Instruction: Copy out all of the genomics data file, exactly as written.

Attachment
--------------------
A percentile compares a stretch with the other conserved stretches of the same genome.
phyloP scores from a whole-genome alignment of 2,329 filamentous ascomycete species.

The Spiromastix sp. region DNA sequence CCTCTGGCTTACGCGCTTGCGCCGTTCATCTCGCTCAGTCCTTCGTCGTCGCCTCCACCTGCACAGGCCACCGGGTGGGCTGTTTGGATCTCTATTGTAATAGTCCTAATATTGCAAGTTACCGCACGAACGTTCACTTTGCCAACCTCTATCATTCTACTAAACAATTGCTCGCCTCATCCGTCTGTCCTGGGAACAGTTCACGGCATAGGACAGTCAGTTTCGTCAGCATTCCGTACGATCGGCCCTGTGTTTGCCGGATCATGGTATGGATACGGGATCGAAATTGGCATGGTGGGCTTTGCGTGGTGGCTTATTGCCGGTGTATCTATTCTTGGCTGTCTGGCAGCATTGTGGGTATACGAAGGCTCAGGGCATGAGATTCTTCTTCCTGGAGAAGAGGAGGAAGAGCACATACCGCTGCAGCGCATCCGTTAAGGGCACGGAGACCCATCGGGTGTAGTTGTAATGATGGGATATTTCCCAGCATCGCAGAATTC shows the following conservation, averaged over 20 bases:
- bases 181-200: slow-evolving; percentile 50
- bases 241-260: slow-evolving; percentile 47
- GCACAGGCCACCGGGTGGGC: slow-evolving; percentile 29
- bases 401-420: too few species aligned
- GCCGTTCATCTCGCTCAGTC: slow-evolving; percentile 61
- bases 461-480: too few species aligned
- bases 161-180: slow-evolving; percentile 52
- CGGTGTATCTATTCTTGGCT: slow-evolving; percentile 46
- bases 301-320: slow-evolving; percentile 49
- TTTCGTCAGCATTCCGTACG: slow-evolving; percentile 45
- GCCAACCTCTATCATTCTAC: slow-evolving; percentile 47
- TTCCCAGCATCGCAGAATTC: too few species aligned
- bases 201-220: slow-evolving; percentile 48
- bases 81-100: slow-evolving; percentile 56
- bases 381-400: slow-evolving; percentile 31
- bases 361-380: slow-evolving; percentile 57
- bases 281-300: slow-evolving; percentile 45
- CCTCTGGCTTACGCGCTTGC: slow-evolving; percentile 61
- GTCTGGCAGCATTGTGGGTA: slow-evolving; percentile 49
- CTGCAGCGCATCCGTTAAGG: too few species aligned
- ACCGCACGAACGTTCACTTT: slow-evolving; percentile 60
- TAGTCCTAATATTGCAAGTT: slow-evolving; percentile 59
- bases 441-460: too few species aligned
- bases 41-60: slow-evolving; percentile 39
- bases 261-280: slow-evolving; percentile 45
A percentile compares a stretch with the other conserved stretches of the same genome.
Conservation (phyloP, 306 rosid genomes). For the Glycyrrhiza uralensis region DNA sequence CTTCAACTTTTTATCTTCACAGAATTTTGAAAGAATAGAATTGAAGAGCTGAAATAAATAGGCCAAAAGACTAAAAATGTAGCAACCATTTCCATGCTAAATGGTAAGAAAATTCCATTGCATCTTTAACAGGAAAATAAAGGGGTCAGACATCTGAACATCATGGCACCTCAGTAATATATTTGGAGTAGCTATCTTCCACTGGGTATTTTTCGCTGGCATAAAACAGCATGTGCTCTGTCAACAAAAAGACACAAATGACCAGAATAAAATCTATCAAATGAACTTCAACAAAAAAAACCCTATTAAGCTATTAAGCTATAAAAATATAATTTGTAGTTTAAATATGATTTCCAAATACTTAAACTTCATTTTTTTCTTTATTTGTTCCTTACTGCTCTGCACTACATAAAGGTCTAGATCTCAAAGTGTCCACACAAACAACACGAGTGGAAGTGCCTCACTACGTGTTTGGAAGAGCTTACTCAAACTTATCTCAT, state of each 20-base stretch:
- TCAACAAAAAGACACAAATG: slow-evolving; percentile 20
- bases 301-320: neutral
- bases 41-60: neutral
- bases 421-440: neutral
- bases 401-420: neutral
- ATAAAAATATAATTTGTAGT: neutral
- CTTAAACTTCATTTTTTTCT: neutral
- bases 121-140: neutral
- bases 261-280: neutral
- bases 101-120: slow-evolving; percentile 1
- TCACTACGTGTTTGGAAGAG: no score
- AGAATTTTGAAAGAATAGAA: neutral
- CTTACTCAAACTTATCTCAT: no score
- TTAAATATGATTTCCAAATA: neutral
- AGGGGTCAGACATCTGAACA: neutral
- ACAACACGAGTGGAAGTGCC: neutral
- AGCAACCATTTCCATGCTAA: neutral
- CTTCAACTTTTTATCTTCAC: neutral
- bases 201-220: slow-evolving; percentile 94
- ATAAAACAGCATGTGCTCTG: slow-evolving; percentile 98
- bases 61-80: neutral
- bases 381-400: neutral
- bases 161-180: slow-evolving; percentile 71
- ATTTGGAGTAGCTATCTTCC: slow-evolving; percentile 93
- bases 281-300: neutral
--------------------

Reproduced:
A percentile compares a stretch with the other conserved stretches of the same genome.
phyloP scores from a whole-genome alignment of 2,329 filamentous ascomycete species.

The Spiromastix sp. region DNA sequence CCTCTGGCTTACGCGCTTGCGCCGTTCATCTCGCTCAGTCCTTCGTCGTCGCCTCCACCTGCACAGGCCACCGGGTGGGCTGTTTGGATCTCTATTGTAATAGTCCTAATATTGCAAGTTACCGCACGAACGTTCACTTTGCCAACCTCTATCATTCTACTAAACAATTGCTCGCCTCATCCGTCTGTCCTGGGAACAGTTCACGGCATAGGACAGTCAGTTTCGTCAGCATTCCGTACGATCGGCCCTGTGTTTGCCGGATCATGGTATGGATACGGGATCGAAATTGGCATGGTGGGCTTTGCGTGGTGGCTTATTGCCGGTGTATCTATTCTTGGCTGTCTGGCAGCATTGTGGGTATACGAAGGCTCAGGGCATGAGATTCTTCTTCCTGGAGAAGAGGAGGAAGAGCACATACCGCTGCAGCGCATCCGTTAAGGGCACGGAGACCCATCGGGTGTAGTTGTAATGATGGGATATTTCCCAGCATCGCAGAATTC shows the following conservation, averaged over 20 bases:
- bases 181-200: slow-evolving; percentile 50
- bases 241-260: slow-evolving; percentile 47
- GCACAGGCCACCGGGTGGGC: slow-evolving; percentile 29
- bases 401-420: too few species aligned
- GCCGTTCATCTCGCTCAGTC: slow-evolving; percentile 61
- bases 461-480: too few species aligned
- bases 161-180: slow-evolving; percentile 52
- CGGTGTATCTATTCTTGGCT: slow-evolving; percentile 46
- bases 301-320: slow-evolving; percentile 49
- TTTCGTCAGCATTCCGTACG: slow-evolving; percentile 45
- GCCAACCTCTATCATTCTAC: slow-evolving; percentile 47
- TTCCCAGCATCGCAGAATTC: too few species aligned
- bases 201-220: slow-evolving; percentile 48
- bases 81-100: slow-evolving; percentile 56
- bases 381-400: slow-evolving; percentile 31
- bases 361-380: slow-evolving; percentile 57
- bases 281-300: slow-evolving; percentile 45
- CCTCTGGCTTACGCGCTTGC: slow-evolving; percentile 61
- GTCTGGCAGCATTGTGGGTA: slow-evolving; percentile 49
- CTGCAGCGCATCCGTTAAGG: too few species aligned
- ACCGCACGAACGTTCACTTT: slow-evolving; percentile 60
- TAGTCCTAATATTGCAAGTT: slow-evolving; percentile 59
- bases 441-460: too few species aligned
- bases 41-60: slow-evolving; percentile 39
- bases 261-280: slow-evolving; percentile 45
A percentile compares a stretch with the other conserved stretches of the same genome.
Conservation (phyloP, 306 rosid genomes). For the Glycyrrhiza uralensis region DNA sequence CTTCAACTTTTTATCTTCACAGAATTTTGAAAGAATAGAATTGAAGAGCTGAAATAAATAGGCCAAAAGACTAAAAATGTAGCAACCATTTCCATGCTAAATGGTAAGAAAATTCCATTGCATCTTTAACAGGAAAATAAAGGGGTCAGACATCTGAACATCATGGCACCTCAGTAATATATTTGGAGTAGCTATCTTCCACTGGGTATTTTTCGCTGGCATAAAACAGCATGTGCTCTGTCAACAAAAAGACACAAATGACCAGAATAAAATCTATCAAATGAACTTCAACAAAAAAAACCCTATTAAGCTATTAAGCTATAAAAATATAATTTGTAGTTTAAATATGATTTCCAAATACTTAAACTTCATTTTTTTCTTTATTTGTTCCTTACTGCTCTGCACTACATAAAGGTCTAGATCTCAAAGTGTCCACACAAACAACACGAGTGGAAGTGCCTCACTACGTGTTTGGAAGAGCTTACTCAAACTTATCTCAT, state of each 20-base stretch:
- TCAACAAAAAGACACAAATG: slow-evolving; percentile 20
- bases 301-320: neutral
- bases 41-60: neutral
- bases 421-440: neutral
- bases 401-420: neutral
- ATAAAAATATAATTTGTAGT: neutral
- CTTAAACTTCATTTTTTTCT: neutral
- bases 121-140: neutral
- bases 261-280: neutral
- bases 101-120: slow-evolving; percentile 1
- TCACTACGTGTTTGGAAGAG: no score
- AGAATTTTGAAAGAATAGAA: neutral
- CTTACTCAAACTTATCTCAT: no score
- TTAAATATGATTTCCAAATA: neutral
- AGGGGTCAGACATCTGAACA: neutral
- ACAACACGAGTGGAAGTGCC: neutral
- AGCAACCATTTCCATGCTAA: neutral
- CTTCAACTTTTTATCTTCAC: neutral
- bases 201-220: slow-evolving; percentile 94
- ATAAAACAGCATGTGCTCTG: slow-evolving; percentile 98
- bases 61-80: neutral
- bases 381-400: neutral
- bases 161-180: slow-evolving; percentile 71
- ATTTGGAGTAGCTATCTTCC: slow-evolving; percentile 93
- bases 281-300: neutral